If you work in Maryland, you have good reason to be concerned about climate change and to be in favor of more clean energy like land-based wind power. Unfortunately, a bill moving in Annapolis right now would severely handicap Maryland's ability to pursue onshore wind development within our borders.
My organization, the Labor Network for Sustainability, recently released a report called "The Impact of Climate Change on Work and Working People in Maryland." The report shines a bright light on specific sectors of Maryland's economy and how climate change threatens each one. Let's consider a few of those sectors.
Take the Port of Baltimore, which is threatened by a rising sea-level and increased extreme weather events. The 50,000 jobs created by the port and the 120,000 maritime jobs linked to it will be seriously affected by flooding and coastal erosion, which are likely to silt up navigation channels. Increasingly stronger storms will interfere with docking. Access roads near ports will be vulnerable to flooding. Each 1 percent decrease in shipping at the Port of Baltimore between now and 2018 will result in a loss of more than 3,600 jobs.
Look at tourism and recreation workers. Visitors to Maryland, most of them on one-and-two-day trips, support 135,000 full-time-equivalent tourism jobs paying $3.8 billion in wages and salaries. By 2050, days hotter than 90 degrees Fahrenheit will triple to 90 days a year. Between 25 and 35 days will be above 100 degrees. If visitors canceled half of their trips on days over 100 degrees, it would lead to loss of one-sixth of tourism revenues, or approximately 22,500 jobs.
Consider agriculture. Farms will face growing costs resulting from climate change. The low-lying Eastern Shore is threatened with inundation from rising sea levels. Heat waves threaten animal health and require cooling and ventilation of enclosures. Crops will require protection against drought, flooding, salt-water intrusion and new pests. Work will be made far more difficult, onerous and dangerous by summer temperatures exceeding 90 and often 100 degrees.
These are just some of the major economic sectors in Maryland threatened by climate change.
The good news is we can do something about this problem. The overwhelming majority of scientists across the world agree that climate change is primarily caused by our burning of fossil fuels for energy. That means switching to a clean energy economy is a critical way to reduce the impacts of climate change.
Unfortunately, lawmakers in Annapolis are considering legislation that will undermine Maryland's goals of transitioning to clean energy, let alone of becoming a hub of clean energy manufacturing and innovation.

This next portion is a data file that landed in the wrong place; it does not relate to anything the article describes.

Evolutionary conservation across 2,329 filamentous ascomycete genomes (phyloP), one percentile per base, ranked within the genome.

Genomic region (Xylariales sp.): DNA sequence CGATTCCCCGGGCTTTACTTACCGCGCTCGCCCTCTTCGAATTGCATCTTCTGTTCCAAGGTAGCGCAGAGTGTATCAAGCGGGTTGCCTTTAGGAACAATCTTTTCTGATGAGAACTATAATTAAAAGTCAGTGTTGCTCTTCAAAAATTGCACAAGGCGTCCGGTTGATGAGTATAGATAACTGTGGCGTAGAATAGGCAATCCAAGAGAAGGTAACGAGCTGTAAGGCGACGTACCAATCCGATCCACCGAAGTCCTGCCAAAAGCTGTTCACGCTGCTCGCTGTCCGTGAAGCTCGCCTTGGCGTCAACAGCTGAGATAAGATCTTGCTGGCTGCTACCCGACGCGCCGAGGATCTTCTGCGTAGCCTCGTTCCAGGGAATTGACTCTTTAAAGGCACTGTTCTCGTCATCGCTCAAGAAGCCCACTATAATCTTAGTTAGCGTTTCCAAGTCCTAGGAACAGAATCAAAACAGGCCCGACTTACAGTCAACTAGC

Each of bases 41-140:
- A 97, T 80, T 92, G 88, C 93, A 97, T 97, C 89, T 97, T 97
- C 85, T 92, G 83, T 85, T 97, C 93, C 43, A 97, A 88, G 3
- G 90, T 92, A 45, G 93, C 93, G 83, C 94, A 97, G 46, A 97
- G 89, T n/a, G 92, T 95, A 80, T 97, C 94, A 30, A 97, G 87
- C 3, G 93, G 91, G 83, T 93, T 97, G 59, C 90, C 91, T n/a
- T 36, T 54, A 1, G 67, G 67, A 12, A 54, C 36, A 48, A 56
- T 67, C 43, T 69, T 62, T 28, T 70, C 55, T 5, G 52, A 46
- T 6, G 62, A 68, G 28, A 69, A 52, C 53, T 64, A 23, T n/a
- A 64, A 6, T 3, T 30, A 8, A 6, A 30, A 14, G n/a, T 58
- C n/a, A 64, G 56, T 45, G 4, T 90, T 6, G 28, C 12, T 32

The bill, HB 1168, would impose a 15-month moratorium on wind turbines within 56 miles of the Patuxent River Naval Base (PAX River). The affected area would cover all or part of 12 counties and include the most promising land areas for wind development in Maryland. The bill allows for increasingly tall turbines the farther they are from Pax River, but even those graduated height restrictions would prevent economically viable, utility-scale wind farms.
Most immediately, the bill would kill the most mature wind project in Maryland: the Great Bay Wind Energy Center planned for Somerset County. The developers of this project have already spent four years and $3 million working on it.
The bill is unnecessary because the Great Bay developers and the U.S. Navy have been negotiating for over a year and have nearly finalized an agreement that would ensure the wind farm does not interfere with the radar operations at Pax River. If the U.S. Navy and Department of Defense indeed finalize that agreement, then the project should be allowed to move forward without legislative obstruction.
Beyond interfering with that one project, HB 1168 would send a strong signal to the wind industry as a whole that Maryland is not a safe place to do business. It would set a dangerous precedent that Maryland lawmakers can step into the private sector to kill any project regardless of the time and money a company has already invested.
Meanwhile, Maryland has the potential for more than 1,400 megawatts of in-state wind power. As of 2014, we've only built 120 megawatts of wind in Maryland. Tapping into more of that potential right here in our state will mean thousands of construction, engineering, design and supply chain manufacturing jobs.
Working people and their unions in Maryland have every reason to be concerned about climate change, and I hope that as we move forward, climate activists and organized labor can work together toward more clean energy in our state. For now, in the few remaining days of the 2014 legislative session, I sincerely hope our lawmakers will not hamstring future wind energy development in our state by passing this dangerous legislation.
Joe Uehlein is the founder, president and executive director of the Labor Network for Sustainability. His email is email@example.com.
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